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vwestlife
February 8th, 2009, 09:47 AM
Does anyone remember an old DOS CGA game called "Sailing"? I can't find it on any classic/DOS gaming web site. It used an optimized CGA palette and background to get a surprisingly nice combination of colors on the screen -- I'm pretty sure it had blue water and green land, which you couldn't say about a lot of CGA games.

It presented a top-down view of the land and sea, but your boat appeared as a side view. Dangers included storms, randomly appearing and disappearing vortexes, and running into land -- including the edge of the sea; its "world" didn't wrap around. You got extra points for rescuing people lost at sea.

I had a copy of it on a 5" floppy which unfortunately became unreadable years ago. IIRC, the file used to load the game was something like "SAIL" or "SAIL1", not "SAILING".

frozenfire75i
February 8th, 2009, 12:47 PM
Would this be it?

Sailing ...An Adventure in The Bermuda Triangle (1983)(Dynetron Company) [Action]

Here is a link!

http://ibmpcbbs.dyndns.org/games/Game%20Collection%202%2081-89/1983/

vwestlife
February 8th, 2009, 01:46 PM
Would this be it?

Sailing ...An Adventure in The Bermuda Triangle (1983)(Dynetron Company) [Action]

Here is a link!

http://ibmpcbbs.dyndns.org/games/Game%20Collection%202%2081-89/1983/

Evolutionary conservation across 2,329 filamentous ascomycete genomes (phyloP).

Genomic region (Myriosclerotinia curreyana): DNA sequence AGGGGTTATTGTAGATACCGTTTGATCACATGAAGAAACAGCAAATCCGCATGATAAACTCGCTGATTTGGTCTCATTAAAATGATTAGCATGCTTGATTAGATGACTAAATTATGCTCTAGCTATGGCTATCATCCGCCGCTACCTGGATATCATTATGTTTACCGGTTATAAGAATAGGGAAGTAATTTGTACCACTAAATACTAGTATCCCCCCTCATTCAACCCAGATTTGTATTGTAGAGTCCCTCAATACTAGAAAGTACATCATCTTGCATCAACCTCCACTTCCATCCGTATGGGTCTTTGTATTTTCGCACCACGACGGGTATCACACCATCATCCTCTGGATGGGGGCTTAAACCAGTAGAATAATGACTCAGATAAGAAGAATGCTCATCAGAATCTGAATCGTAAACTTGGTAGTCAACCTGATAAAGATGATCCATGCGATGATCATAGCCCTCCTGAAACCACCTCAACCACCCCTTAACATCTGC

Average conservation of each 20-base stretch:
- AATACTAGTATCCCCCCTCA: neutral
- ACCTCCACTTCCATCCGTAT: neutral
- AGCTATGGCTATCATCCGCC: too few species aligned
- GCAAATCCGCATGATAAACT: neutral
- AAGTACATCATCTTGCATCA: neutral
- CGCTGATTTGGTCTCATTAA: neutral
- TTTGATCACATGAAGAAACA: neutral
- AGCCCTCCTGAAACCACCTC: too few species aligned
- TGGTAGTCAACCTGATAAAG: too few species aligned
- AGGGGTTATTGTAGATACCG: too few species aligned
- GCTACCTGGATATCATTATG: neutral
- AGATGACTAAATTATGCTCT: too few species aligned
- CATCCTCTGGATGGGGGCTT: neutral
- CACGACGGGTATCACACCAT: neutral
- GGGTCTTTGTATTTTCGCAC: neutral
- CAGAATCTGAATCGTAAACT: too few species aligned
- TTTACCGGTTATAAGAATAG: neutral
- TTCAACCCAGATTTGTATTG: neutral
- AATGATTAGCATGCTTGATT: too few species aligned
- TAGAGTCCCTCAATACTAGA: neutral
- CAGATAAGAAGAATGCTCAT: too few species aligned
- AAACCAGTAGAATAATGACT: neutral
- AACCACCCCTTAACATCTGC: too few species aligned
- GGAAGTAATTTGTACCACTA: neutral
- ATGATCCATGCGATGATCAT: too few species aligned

Unfortunately the download on that site doesn't work, but it is the game I remember! Thanks!

http://www.xtcabandonware.com/pix/sailing.png

I found it here:

http://free-game-downloads.mosw.com/abandonware/pc/arcade_action/games_s_sh/sailing_an_adventure_in_the_bermuda_triangle.html

Edit: D'oh! That site wants you to pay to download. But at least now I know the full title and company, so I can try to track it down.

frozenfire75i
February 8th, 2009, 02:39 PM
That Link is working for me, It's my server.

try http://ibmpcbbs.dyndns.org/

Then Games
Then Games Collection 2
Then 1983!





Unfortunately the download on that site doesn't work, but it is the game I remember! Thanks!



I found it here:

http://free-game-downloads.mosw.com/abandonware/pc/arcade_action/games_s_sh/sailing_an_adventure_in_the_bermuda_triangle.html

Edit: D'oh! That site wants you to pay to download. But at least now I know the full title and company, so I can try to track it down.

Fallo
February 8th, 2009, 04:49 PM
Does anyone remember an old DOS CGA game called "Sailing"? I can't find it on any classic/DOS gaming web site. It used an optimized CGA palette and background to get a surprisingly nice combination of colors on the screen -- I'm pretty sure it had blue water and green land, which you couldn't say about a lot of CGA games.

Some CGA palette combinations (eg. the red-green-yellow on blue this game uses) were better looking than others. However, cyan-magenta-white on black are the default colors upon switching into 320x200x4 mode, and so they seem to have gotten the most use.

vwestlife
February 8th, 2009, 05:37 PM
Some CGA palette combinations (eg. the red-green-yellow on blue this game uses) were better looking than others. However, cyan-magenta-white on black are the default colors upon switching into 320x200x4 mode, and so they seem to have gotten the most use.